Test 2

Linear Methods of Applied Mathematics

Evans M. Harrell II and James V. Herod*

*(c) Copyright 1994,1995,1996 by Evans M. Harrell II and James V. Herod. All rights reserved.


At Georgia Tech, students took 50 minutes (calculators allowed but no notes). Most students did reasonably well, but few finished early.

1. Find the normal modes (product solutions) for the damped wave equation

utt + ut = uxx

for 0 < x < 1, with boundary conditions:

ux(t,0) = 0

u(t,1) = 0

Make sure to give the specific dependence on x and on t.


cos( (2n-1) \pi x /2 ) exp(-t/2) cos( ((2n-1) \pi2 - 1) t/2


sin( (2n-1) \pi x /2 ) exp(-t/2) cos( ((2n-1) \pi2 - 1) t/2,

n = 1, 2, ...

Here is why. Assuming that u(t,x) = T(t) X(x) and substituting, we find

(T ''(t) + T(t) ) X(x) = T(t) X''(x).

Divide by T(t) X(x). The left side depends only on T, while the right depends only on x, so we can set both equal to a constant, - mu. The eigenvalue equation becomes

- X'' = mu X

X'(0) = X(1) = 0.

The first of these conditions, X'(0) = 0, means that the solutions have to be pure cosines, so, up to a normalization constant,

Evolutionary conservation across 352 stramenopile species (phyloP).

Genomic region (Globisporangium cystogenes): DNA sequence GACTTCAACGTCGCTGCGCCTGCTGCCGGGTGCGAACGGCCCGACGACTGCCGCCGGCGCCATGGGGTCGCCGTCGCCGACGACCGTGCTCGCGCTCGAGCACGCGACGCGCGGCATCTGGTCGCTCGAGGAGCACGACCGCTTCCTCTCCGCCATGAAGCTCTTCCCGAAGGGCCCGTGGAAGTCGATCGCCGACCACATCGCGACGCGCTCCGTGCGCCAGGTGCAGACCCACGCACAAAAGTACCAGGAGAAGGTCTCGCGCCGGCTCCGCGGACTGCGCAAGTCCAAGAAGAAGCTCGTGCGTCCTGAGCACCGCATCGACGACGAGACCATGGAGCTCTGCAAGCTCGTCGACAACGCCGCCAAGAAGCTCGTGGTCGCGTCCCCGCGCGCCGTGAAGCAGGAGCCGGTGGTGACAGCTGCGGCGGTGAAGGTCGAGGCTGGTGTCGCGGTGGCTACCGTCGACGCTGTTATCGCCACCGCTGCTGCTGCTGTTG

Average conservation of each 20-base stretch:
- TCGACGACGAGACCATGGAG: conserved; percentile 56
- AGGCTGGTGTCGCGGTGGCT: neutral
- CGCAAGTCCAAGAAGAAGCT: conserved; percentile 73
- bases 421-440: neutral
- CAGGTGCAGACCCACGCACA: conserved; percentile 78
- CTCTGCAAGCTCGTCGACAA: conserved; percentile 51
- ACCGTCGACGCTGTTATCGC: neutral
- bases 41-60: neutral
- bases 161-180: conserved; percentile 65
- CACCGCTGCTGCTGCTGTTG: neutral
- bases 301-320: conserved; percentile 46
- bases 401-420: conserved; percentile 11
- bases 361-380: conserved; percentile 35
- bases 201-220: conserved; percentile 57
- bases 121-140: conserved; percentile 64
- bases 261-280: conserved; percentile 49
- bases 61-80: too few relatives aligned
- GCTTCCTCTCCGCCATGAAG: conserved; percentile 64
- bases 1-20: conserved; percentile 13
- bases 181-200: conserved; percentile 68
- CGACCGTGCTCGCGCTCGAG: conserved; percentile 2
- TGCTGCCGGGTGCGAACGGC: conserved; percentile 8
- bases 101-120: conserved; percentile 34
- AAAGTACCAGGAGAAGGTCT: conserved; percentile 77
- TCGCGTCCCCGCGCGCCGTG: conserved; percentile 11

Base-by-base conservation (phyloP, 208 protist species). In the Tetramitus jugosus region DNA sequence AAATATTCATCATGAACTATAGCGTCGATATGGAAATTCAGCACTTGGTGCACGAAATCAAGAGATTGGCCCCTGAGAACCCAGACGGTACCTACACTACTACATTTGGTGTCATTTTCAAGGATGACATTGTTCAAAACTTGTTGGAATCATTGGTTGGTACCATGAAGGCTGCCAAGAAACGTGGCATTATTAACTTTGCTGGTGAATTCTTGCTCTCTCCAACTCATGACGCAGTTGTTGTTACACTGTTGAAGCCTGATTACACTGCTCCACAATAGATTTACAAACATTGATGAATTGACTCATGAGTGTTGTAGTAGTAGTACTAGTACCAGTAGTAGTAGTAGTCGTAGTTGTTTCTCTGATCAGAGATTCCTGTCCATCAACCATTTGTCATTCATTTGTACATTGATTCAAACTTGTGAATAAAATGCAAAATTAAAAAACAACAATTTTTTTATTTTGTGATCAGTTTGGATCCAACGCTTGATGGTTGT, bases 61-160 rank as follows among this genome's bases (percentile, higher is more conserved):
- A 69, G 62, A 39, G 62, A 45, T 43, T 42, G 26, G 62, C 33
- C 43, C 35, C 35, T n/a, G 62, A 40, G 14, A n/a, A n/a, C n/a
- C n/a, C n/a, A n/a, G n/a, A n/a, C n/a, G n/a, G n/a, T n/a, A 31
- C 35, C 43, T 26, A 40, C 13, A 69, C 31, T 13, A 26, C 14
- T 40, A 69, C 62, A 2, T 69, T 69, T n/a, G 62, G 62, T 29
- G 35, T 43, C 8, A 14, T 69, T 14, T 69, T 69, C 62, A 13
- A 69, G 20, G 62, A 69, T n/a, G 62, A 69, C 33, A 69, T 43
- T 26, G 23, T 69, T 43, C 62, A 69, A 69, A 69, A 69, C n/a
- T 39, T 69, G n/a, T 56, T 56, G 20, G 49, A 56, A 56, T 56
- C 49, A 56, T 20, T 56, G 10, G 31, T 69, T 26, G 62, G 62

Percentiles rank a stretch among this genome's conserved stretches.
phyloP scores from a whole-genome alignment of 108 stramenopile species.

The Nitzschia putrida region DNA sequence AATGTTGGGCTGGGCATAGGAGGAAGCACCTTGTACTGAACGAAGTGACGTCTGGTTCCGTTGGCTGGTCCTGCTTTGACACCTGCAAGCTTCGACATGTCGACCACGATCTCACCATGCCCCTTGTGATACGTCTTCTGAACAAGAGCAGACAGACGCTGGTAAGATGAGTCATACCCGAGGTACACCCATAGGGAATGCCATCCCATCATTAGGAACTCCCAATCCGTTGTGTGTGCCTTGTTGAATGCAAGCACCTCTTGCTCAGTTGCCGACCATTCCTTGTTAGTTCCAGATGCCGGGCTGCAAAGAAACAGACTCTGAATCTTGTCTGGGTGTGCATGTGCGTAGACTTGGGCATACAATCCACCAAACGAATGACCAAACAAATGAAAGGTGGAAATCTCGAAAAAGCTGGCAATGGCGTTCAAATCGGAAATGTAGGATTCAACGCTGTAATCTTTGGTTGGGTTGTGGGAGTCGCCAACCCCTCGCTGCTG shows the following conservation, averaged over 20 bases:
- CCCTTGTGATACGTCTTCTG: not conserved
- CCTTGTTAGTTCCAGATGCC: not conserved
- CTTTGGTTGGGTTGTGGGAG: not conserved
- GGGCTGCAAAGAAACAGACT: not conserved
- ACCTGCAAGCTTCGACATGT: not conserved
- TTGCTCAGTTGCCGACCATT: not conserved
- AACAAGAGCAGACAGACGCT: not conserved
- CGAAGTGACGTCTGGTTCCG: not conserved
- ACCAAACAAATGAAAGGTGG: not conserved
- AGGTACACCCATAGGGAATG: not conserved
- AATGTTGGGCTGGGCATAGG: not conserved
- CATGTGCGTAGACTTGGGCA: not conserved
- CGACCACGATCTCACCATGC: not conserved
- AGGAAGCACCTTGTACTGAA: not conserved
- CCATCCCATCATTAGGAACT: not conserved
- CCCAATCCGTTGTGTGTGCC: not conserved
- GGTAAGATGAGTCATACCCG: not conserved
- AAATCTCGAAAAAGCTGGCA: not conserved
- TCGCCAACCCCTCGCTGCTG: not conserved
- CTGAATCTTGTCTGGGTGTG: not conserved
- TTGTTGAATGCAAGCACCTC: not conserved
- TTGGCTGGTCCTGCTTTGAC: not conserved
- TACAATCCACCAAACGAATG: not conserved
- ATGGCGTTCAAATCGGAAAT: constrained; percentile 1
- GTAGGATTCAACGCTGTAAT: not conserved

X(x) = cos( mu1/2 x).

The other boundary condition means that cos( mu1/2) = 0, so mun1/2 = (2n-1) \pi /2, n = 1,2,...

The time dependence (according to the ODE solution on the last page of the test) for mun is:

T(t) = exp(-t/2) (C1 cos( ((2n-1) \pi2 - 1) t/2 ) + C2 sin(((2n-1) \pi2 - 1) t/2 ) )

The full normal modes would be :

cos( (2n-1) \pi x /2 ) exp(-t/2) cos( ((2n-1) \pi2 - 1) t/2


sin( (2n-1) \pi x /2 ) exp(-t/2) cos( ((2n-1) \pi2 - 1) t/2

2. Solve the wave equation

utt = uxx

for 0 < x < 1, with boundary conditions

ux(t,0) = uxx(t,1) = 0

and initial conditions

u(0,x) = sin2(\pi x)

ut(0,x) = 0

With these Neumann boundary conditions, we know that the general solution is

Because of the second boundary condition, all the b's are zero. The a's are the Fourier cosine coefficients for the function sin2(\pi x), which can be calculated with the aid of the formulae given on the last page of the test. An alternative way to find the Fourier cosine series is to use the trigonometric identity

cos(2 \pi x) = 1 - 2 sin2(\pi x),

which implies than

sin2(\pi x) = 1/2 - (1/2) cos(2 \pi x).

This is the Fourier cosine series! All the other terms in the series have coefficient zero. Hence the future solution is:

u(t,x) = 1/2 - (1/2) cos(2 \pi t) cos(2 \pi x).

It is also possible to solve with d'Alembert's method, and you will get the same equation,

except that you might write it as

1/2 - (1/4) ( cos(2 \pi (x-t)) + cos(2 \pi (x-t)) )

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